This deck has a really cool and unique concept. If I were to tweak it further, I would look at making the Dragon Tempests do more so you can amp up the flying and/or Dragon synergy. For example, Thunderbreak Regent, Icefall Regent, and Stormbreath Dragon are all solid cards to look at that positively work with your Tempests. At that point, I could see Silumgar's Scorn and Draconic Roar becoming pretty strong. You could turn it into a more Dragon-focused tempo deck or keep trying to push with low-mana cards.

Temur Dragon Control

Moving from Descent of the Dragons to Dragon decks that contain actual Dragons in them, Pablo Schenone has cooked up a new take on Temur.

Using the green ramp paired with blue and red's control elements, he is taking advantage of what some of the new Dragons have to offer…and headlining his Dragonmaking engine is none other than Sarkhan himself!

Pablo Schenone's Temur Dragon Control

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Normally when I see Frontier Bivouac I expect cards like Savage Knuckleblade to follow—not so here. Using a good suite of countermagic with Silumgar's Scorn, Temur Charm, and Stubborn Denial, this deck can really contain your opponent's spells. Meanwhile, you're producing your own massive threats!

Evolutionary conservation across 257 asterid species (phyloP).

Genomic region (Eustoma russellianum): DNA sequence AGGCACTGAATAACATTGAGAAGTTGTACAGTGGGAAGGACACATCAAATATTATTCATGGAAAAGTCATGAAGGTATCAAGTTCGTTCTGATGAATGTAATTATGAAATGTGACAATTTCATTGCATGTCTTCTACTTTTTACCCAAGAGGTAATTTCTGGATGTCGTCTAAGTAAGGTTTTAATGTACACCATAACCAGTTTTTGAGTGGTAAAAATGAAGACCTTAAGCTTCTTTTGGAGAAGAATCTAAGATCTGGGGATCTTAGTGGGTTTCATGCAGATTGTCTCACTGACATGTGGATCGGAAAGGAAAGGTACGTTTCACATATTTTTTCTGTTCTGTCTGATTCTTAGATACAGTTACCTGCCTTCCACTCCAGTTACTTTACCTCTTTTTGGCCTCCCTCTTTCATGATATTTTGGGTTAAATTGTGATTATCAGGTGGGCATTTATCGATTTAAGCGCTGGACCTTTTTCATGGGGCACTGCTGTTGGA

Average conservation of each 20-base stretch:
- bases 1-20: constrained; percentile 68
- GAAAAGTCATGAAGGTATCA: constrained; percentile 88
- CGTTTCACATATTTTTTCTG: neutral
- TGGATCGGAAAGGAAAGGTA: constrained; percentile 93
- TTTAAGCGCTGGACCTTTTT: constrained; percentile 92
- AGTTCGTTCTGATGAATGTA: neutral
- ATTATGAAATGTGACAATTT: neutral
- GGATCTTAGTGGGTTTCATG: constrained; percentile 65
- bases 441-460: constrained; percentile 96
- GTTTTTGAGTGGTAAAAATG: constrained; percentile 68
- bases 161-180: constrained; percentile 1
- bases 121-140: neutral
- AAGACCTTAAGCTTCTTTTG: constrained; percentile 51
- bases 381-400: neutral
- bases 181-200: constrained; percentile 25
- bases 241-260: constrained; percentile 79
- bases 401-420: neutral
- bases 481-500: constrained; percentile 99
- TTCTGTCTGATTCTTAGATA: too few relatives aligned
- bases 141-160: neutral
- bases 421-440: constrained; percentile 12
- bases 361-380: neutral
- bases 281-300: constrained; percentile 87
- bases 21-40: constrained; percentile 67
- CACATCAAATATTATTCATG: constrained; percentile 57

This deck has a great-looking core and a few ways it can move. If it's going to remain a more controlling deck, it desperately needs some extra removal. Roast is a good option for that, and potentially Draconic Roar. Anger of the Gods is the card that really leaps to mind, since this deck isn't playing Sylvan Caryatid. If it wants to eschew removal and focus more on the ramp direction, cards like Sylvan Caryatid are going to be worth looking at.

However, with some tweaking, this deck really has the positioning to either control the game or tempo out slower decks with countermagic and 4/4 Dragons. Worth noting: if your opponent targets your Thunderbreak Regent and then you counter your opponent's spell, you still deal 3 damage somewhere. Yikes!

Hey, Wait, Naya Isn't on Tarkir!

Naya may be a shard from Alara (the red-green-white one, to be precise), but that certainly doesn't stop us from putting some of its great Dragons together.